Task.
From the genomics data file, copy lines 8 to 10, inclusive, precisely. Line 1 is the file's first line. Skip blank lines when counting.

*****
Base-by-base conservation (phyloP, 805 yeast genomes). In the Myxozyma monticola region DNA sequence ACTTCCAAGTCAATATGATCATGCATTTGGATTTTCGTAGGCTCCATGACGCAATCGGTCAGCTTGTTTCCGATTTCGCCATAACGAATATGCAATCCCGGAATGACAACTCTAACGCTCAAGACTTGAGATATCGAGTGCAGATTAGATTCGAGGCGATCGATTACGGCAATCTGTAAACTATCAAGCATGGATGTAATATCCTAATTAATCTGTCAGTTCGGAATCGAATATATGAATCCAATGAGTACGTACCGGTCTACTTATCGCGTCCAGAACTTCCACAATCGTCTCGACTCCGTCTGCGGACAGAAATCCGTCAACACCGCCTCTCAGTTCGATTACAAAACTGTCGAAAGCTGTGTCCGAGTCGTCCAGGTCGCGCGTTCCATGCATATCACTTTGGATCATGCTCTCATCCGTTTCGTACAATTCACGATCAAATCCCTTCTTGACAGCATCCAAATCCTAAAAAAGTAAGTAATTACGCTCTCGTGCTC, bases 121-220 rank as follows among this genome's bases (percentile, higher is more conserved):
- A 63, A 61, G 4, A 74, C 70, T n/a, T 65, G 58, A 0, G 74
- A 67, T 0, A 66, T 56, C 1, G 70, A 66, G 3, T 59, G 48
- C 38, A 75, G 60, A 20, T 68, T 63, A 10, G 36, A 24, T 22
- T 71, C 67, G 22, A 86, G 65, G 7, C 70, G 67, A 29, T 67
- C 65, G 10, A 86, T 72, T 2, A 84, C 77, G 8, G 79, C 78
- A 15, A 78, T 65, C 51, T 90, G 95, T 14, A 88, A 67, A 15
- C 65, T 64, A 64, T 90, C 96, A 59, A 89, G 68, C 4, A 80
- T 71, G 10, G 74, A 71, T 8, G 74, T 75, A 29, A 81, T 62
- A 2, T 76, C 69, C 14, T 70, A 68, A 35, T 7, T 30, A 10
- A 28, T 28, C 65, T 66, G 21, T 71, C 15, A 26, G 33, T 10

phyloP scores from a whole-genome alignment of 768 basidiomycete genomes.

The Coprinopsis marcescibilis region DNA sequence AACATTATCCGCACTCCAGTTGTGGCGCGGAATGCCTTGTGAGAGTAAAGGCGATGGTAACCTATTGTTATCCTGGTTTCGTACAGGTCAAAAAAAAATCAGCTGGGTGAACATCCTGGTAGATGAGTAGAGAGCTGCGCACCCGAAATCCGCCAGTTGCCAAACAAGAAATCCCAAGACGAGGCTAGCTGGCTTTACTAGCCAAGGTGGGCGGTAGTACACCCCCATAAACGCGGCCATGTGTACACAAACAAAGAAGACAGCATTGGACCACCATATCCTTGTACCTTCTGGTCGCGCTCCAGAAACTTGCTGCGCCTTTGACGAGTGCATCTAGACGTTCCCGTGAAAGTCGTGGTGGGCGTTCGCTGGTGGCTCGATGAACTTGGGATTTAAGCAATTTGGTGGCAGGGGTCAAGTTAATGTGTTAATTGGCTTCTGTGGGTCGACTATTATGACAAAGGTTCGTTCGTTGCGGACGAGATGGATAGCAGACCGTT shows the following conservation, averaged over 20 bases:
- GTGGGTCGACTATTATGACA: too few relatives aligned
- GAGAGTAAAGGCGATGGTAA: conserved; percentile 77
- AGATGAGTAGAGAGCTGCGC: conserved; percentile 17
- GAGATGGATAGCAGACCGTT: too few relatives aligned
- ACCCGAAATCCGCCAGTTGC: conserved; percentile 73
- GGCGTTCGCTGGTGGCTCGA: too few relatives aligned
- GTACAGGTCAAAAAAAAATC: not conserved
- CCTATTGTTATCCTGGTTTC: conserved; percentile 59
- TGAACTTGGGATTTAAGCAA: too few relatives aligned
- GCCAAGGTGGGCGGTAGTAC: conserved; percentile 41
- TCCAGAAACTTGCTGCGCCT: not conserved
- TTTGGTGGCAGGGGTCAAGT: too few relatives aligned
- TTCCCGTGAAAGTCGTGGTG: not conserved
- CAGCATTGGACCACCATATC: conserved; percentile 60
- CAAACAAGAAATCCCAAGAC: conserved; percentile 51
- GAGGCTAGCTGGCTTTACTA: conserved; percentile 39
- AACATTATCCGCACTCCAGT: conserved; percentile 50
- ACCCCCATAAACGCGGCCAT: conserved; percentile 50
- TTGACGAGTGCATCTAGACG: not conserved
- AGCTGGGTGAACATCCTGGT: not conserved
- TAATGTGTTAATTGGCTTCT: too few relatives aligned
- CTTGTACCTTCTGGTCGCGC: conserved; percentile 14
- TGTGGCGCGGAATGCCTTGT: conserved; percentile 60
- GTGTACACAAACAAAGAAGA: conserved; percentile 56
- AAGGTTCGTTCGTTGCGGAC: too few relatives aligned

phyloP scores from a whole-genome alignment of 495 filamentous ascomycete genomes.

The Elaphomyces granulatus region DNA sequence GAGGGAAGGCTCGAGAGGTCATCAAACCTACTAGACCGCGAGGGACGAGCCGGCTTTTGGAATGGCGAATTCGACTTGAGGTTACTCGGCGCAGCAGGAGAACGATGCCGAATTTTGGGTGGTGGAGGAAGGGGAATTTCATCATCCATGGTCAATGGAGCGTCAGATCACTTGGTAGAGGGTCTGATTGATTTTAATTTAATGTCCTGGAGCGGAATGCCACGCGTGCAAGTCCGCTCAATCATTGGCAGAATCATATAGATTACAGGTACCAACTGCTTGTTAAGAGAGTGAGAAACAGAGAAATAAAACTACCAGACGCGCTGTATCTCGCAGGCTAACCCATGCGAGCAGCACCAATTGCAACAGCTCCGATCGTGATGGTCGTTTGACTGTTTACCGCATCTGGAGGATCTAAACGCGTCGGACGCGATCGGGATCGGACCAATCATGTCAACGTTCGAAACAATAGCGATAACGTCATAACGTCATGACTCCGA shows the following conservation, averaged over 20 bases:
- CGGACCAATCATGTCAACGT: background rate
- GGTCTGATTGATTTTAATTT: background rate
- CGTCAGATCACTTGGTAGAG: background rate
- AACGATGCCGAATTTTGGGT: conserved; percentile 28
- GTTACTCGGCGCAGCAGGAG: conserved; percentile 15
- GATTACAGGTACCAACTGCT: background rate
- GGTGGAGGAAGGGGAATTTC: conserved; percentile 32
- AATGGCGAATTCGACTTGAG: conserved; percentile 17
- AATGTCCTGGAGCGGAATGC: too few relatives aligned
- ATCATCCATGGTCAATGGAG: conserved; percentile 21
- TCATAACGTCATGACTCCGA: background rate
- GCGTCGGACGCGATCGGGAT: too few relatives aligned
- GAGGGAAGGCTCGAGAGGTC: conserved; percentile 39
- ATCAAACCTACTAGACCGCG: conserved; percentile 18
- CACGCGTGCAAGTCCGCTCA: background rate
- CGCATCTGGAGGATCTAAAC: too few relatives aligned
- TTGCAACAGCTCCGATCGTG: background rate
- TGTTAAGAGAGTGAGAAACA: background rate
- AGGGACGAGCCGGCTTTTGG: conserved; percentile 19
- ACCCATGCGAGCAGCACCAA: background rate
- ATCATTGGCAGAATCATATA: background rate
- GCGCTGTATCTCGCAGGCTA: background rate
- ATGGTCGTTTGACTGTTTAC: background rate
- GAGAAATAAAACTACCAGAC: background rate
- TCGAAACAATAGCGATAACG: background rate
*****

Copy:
- C 65, T 64, A 64, T 90, C 96, A 59, A 89, G 68, C 4, A 80
- T 71, G 10, G 74, A 71, T 8, G 74, T 75, A 29, A 81, T 62
- A 2, T 76, C 69, C 14, T 70, A 68, A 35, T 7, T 30, A 10